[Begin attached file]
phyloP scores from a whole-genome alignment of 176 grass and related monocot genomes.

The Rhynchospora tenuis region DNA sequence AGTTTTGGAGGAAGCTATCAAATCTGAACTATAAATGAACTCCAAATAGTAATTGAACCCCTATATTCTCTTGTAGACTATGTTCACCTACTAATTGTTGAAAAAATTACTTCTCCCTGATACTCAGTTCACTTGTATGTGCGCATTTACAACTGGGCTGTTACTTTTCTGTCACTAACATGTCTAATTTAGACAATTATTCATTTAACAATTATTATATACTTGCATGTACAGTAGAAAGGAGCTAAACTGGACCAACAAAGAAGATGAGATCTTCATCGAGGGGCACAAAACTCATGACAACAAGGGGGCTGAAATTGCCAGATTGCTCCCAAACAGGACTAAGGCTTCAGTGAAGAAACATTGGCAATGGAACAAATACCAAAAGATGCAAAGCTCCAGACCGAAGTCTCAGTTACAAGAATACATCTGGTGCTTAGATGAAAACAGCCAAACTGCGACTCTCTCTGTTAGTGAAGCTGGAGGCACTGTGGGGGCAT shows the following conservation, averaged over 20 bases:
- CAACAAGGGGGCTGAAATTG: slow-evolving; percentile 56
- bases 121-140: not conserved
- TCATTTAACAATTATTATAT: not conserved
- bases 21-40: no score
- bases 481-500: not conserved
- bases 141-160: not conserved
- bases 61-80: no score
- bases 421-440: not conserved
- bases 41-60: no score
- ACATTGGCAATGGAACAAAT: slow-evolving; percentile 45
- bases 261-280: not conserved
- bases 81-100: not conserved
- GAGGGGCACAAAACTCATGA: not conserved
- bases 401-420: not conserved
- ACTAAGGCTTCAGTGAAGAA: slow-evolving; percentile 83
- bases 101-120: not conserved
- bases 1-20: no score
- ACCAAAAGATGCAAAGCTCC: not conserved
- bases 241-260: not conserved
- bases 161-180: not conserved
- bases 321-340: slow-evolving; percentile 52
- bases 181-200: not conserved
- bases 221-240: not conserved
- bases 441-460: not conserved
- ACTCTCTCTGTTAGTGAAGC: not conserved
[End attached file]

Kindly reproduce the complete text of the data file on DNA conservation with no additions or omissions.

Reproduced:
phyloP scores from a whole-genome alignment of 176 grass and related monocot genomes.

The Rhynchospora tenuis region DNA sequence AGTTTTGGAGGAAGCTATCAAATCTGAACTATAAATGAACTCCAAATAGTAATTGAACCCCTATATTCTCTTGTAGACTATGTTCACCTACTAATTGTTGAAAAAATTACTTCTCCCTGATACTCAGTTCACTTGTATGTGCGCATTTACAACTGGGCTGTTACTTTTCTGTCACTAACATGTCTAATTTAGACAATTATTCATTTAACAATTATTATATACTTGCATGTACAGTAGAAAGGAGCTAAACTGGACCAACAAAGAAGATGAGATCTTCATCGAGGGGCACAAAACTCATGACAACAAGGGGGCTGAAATTGCCAGATTGCTCCCAAACAGGACTAAGGCTTCAGTGAAGAAACATTGGCAATGGAACAAATACCAAAAGATGCAAAGCTCCAGACCGAAGTCTCAGTTACAAGAATACATCTGGTGCTTAGATGAAAACAGCCAAACTGCGACTCTCTCTGTTAGTGAAGCTGGAGGCACTGTGGGGGCAT shows the following conservation, averaged over 20 bases:
- CAACAAGGGGGCTGAAATTG: slow-evolving; percentile 56
- bases 121-140: not conserved
- TCATTTAACAATTATTATAT: not conserved
- bases 21-40: no score
- bases 481-500: not conserved
- bases 141-160: not conserved
- bases 61-80: no score
- bases 421-440: not conserved
- bases 41-60: no score
- ACATTGGCAATGGAACAAAT: slow-evolving; percentile 45
- bases 261-280: not conserved
- bases 81-100: not conserved
- GAGGGGCACAAAACTCATGA: not conserved
- bases 401-420: not conserved
- ACTAAGGCTTCAGTGAAGAA: slow-evolving; percentile 83
- bases 101-120: not conserved
- bases 1-20: no score
- ACCAAAAGATGCAAAGCTCC: not conserved
- bases 241-260: not conserved
- bases 161-180: not conserved
- bases 321-340: slow-evolving; percentile 52
- bases 181-200: not conserved
- bases 221-240: not conserved
- bases 441-460: not conserved
- ACTCTCTCTGTTAGTGAAGC: not conserved